Narrative [I THINK FOR THE LAST TIME]



He had learned the names and ways of all the lilies and ferns but the Gardener wondered why he was still lonely. He’d taught the trees how to find water, the ferns how to store it, and the lilies how to clean it. Because of this, there were fish for the birds and birds for the dragons who brought rain and sun and night. But there was no one to see or remember these ten thousand years moving in circles at a pace everyone could keep. The gardener had balance, he had time, and he had space. But he had no one to share it with, nor anyone to give it to. 

Perhaps if he thought hard enough, he could change this. He looked at the paths he had paved, the stones he had stacked, and the bonsai dancers he had crafted over the centuries, and decided what his garden needed was a fountain. Not a fountain just to be seen and heard, but to be lived in. He would feed it on one side with all he knew and loved of the past, and on the other, all he saw and hoped for in the future. 

The pools began to fill with his mind. He could feel a million souls awakening, tiny, quiet, and amazed on their continents. To help them navigate the infinity of these waters, he imbued the people with his years of observation, ingenuity, and play.  To give them layers through which to experience the garden, he gifted them with the powers of sight, hearing, touch, smell, and taste.

One million pairs of eyes opened. The people pointed to the skies and water, at the way the light changed, and then at themselves with questions in their eyes. They knew how to build and learn with their hands and minds, but Why? they asked. Why, to share time of course, the black pines remarked. Indeed there was time everywhere they looked, but the people insisted on looking further. Why? they asked, their voices louder. To share in the balance, the heron offered. The balance she spoke of was evident all around them; wherever taking went, giving walked hand in hand. But the heron’s world was simple, the people said, and they continued looking for a greater authority. Why? the people asked, louder still. To share in the space, the dragon explained to them from his place in the sky. But even the dragon, who had brought them rain, sun, and night, was brushed aside and the people continued turning over stones and walls for answers. 

On either side of the fountain, the people talked amongst themselves about where it was they’d come from, and where it was they were going. If the answer would not come from outside, they would decipher it here themselves. The answers must be hidden somewhere in the past, one side of the fountain decided. The other side of the fountain looked up from their huddle and laughed. One makes his reason for living by planning and building it himself, it declared. Both sides were sure of themselves.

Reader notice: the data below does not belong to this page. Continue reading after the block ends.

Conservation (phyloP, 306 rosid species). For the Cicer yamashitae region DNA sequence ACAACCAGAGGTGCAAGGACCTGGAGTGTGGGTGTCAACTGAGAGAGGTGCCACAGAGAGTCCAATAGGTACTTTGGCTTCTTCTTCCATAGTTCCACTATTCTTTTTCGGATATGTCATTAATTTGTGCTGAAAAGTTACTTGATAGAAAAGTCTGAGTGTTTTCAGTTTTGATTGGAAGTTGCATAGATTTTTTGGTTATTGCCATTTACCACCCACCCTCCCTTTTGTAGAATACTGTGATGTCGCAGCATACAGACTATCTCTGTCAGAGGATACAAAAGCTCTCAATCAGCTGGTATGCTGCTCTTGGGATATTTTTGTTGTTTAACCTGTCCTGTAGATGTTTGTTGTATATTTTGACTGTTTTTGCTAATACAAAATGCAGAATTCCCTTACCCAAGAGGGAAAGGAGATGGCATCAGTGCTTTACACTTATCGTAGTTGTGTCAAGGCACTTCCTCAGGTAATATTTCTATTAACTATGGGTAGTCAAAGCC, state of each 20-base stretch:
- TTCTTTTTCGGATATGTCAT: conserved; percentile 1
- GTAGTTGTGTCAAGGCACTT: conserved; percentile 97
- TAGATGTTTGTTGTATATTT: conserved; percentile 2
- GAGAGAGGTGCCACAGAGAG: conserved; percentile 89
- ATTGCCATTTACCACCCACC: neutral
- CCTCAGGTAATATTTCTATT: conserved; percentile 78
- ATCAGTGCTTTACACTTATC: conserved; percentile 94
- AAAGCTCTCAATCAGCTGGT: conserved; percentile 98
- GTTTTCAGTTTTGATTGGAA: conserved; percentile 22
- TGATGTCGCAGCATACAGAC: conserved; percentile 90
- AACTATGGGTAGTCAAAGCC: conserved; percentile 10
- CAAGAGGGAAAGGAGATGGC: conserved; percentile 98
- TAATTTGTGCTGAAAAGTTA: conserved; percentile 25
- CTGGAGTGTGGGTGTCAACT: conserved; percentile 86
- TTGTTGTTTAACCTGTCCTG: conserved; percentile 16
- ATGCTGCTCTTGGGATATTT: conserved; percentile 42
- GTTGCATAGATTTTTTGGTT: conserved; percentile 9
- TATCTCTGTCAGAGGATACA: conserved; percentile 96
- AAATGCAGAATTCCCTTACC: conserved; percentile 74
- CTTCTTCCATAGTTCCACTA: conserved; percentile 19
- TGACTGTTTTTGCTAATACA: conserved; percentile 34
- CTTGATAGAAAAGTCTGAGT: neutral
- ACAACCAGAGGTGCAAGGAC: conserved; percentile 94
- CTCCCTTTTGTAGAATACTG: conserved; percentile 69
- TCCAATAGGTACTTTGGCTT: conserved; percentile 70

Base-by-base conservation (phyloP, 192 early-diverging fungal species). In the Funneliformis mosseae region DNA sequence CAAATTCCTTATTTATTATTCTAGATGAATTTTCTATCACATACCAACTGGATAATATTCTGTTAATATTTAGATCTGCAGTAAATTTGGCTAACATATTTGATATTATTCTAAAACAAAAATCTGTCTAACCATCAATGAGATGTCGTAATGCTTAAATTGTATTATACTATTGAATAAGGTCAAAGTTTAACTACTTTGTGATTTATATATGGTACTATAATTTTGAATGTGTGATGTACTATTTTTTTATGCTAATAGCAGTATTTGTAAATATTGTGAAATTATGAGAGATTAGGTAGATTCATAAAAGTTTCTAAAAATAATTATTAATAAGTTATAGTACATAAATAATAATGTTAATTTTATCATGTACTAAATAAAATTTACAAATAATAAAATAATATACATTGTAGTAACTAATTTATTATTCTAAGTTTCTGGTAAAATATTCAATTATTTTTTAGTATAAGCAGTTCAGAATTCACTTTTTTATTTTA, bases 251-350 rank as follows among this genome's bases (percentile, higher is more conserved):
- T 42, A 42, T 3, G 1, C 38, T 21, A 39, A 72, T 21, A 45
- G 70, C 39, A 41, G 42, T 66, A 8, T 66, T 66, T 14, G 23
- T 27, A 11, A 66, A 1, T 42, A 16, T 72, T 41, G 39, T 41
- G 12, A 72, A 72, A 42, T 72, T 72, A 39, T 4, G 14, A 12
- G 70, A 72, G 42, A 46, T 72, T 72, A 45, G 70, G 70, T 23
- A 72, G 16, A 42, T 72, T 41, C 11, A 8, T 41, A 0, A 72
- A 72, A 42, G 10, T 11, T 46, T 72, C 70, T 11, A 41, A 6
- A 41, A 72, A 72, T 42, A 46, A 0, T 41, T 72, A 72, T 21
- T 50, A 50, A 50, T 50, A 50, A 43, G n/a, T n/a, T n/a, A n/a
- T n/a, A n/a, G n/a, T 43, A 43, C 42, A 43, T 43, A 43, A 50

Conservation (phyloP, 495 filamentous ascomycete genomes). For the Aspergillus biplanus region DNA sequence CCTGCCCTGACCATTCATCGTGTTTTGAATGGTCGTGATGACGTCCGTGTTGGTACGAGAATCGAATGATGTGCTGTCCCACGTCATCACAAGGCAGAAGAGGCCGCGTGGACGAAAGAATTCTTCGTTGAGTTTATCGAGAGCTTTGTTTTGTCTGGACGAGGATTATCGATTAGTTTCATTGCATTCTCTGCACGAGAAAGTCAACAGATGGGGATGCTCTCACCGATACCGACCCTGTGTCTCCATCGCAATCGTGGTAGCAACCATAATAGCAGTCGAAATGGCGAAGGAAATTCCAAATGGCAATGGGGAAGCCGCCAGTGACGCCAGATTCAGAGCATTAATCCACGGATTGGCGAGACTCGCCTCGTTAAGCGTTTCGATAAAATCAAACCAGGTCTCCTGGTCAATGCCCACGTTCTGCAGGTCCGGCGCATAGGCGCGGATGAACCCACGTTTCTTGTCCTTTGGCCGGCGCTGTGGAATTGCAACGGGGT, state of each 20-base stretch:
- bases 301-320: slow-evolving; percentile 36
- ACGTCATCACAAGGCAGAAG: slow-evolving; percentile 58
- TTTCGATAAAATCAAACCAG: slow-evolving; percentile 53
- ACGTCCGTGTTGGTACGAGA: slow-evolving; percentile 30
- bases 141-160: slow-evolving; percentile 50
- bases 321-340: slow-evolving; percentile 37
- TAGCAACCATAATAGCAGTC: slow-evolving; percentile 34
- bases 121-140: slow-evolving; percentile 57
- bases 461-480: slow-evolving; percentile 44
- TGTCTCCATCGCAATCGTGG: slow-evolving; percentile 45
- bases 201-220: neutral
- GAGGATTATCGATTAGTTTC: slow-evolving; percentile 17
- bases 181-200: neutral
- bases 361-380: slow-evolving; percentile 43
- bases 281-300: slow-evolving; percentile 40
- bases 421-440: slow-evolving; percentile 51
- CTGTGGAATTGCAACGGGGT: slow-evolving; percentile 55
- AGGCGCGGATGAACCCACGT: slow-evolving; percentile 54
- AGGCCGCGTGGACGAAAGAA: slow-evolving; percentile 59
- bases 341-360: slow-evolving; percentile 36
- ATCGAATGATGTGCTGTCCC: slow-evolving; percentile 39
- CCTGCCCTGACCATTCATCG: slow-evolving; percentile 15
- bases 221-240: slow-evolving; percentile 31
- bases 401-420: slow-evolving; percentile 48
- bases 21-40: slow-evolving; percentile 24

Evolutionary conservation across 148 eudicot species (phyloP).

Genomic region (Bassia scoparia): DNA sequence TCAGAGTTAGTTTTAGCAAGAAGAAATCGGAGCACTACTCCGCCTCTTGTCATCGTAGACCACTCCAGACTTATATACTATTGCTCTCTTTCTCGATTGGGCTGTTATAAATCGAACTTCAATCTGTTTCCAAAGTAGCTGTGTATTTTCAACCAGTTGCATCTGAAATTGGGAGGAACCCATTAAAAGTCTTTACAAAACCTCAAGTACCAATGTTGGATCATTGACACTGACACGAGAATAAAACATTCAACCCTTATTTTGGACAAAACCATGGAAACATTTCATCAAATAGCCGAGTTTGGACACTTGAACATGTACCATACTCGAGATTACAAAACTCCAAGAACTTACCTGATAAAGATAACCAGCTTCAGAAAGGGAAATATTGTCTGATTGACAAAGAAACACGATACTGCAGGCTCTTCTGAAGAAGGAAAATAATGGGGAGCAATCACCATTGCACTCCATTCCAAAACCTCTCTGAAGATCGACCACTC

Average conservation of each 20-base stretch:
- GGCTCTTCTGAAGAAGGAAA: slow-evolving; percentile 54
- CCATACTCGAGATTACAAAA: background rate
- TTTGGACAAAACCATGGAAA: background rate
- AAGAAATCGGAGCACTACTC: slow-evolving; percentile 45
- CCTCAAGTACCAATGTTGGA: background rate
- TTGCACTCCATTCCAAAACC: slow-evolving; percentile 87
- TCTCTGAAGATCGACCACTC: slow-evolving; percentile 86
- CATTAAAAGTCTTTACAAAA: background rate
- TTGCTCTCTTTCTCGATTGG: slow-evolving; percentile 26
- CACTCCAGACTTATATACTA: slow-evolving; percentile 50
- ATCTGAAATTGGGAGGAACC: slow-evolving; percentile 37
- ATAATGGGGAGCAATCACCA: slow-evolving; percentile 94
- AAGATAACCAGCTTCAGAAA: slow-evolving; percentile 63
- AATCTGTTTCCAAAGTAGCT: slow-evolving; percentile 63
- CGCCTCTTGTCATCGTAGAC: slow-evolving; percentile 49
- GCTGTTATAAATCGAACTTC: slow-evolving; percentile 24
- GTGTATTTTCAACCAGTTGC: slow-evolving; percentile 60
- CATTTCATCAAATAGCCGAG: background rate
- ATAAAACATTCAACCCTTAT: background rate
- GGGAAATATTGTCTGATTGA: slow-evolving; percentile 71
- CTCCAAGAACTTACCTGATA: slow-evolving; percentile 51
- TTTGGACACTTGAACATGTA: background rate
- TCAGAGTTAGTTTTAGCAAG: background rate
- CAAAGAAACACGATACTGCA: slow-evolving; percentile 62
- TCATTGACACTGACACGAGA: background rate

From anywhere in the garden, humankind could be heard taking sides against itself. Soon, digging and building joined the noise. The rest of the garden looked up from nests and dens. There was never anything to decipher! it objected. There is no forward, no backward! Not for the plants nor the rain nor the wind! All of life exists in circles!

Still, the people mobilized and nothing was spared questioning. The Great Search had begun. Despite their inherent abilities, the one thing they could not put together was how to sit still or that they had been created to enjoy the garden, not the other way around. 

During all of this, the Gardener was quiet and sleep was approaching quickly. He had never needed rest before but he had also never fed so much of the garden with so much of himself at once. He felt the fountain growing, and himself shrinking along with his intention. What was the fountain for and how had it become this much work? Whom had he planned to show it to anyway? He only knew that he needed rest. As the love for his garden welled up inside of him, his eyes closed slowly and heavily. One day, he thought, he would share the ten thousand beautiful years of his garden with others and it would be worth all the loneliness he’d accrued from giving. 

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Narrative [FORWARD]



“It won't be the first coin I’ve made on account o' the rain.” She gestured toward the umbrella stand in the corner but he hesitated in the doorway, confused. She could see all of Runea's miles on him. It hurt him to have more distance behind him than ahead, the same way it hurt every Tekk that came through her door. 

She went to fetch the kettle. He peeled off his shoes. 

“You come all this way to hear what you wanna hear," she said and waved at the table in a way that meant, might as well.

The vanity was pointed right at him. He looked away from the man in expensive prison garb. The incense smoke was lazy and her cigarette smelled like his first day in the city had. He felt almost hopeful sitting down.

"Running from all the same things..." Her fingers traced his palm. Her eyes weren't even open. "You want to know what to quit or what to begin?" 

Something more than that, perhaps? He closed his eyes too and tried to picture the child from Begetta. He thought of apologies and the kind of honesty money could buy. "Tell me something I don't want to hear," he suggested.

She paused with his palm cupped in hers and eyed him sideways in the vanity. The cigarette was still pinched in the corner of her mouth and she nodded very slowly. "Walk out that door," she said, and closed his palm. "Dish out a no that ain't been handed down to ya."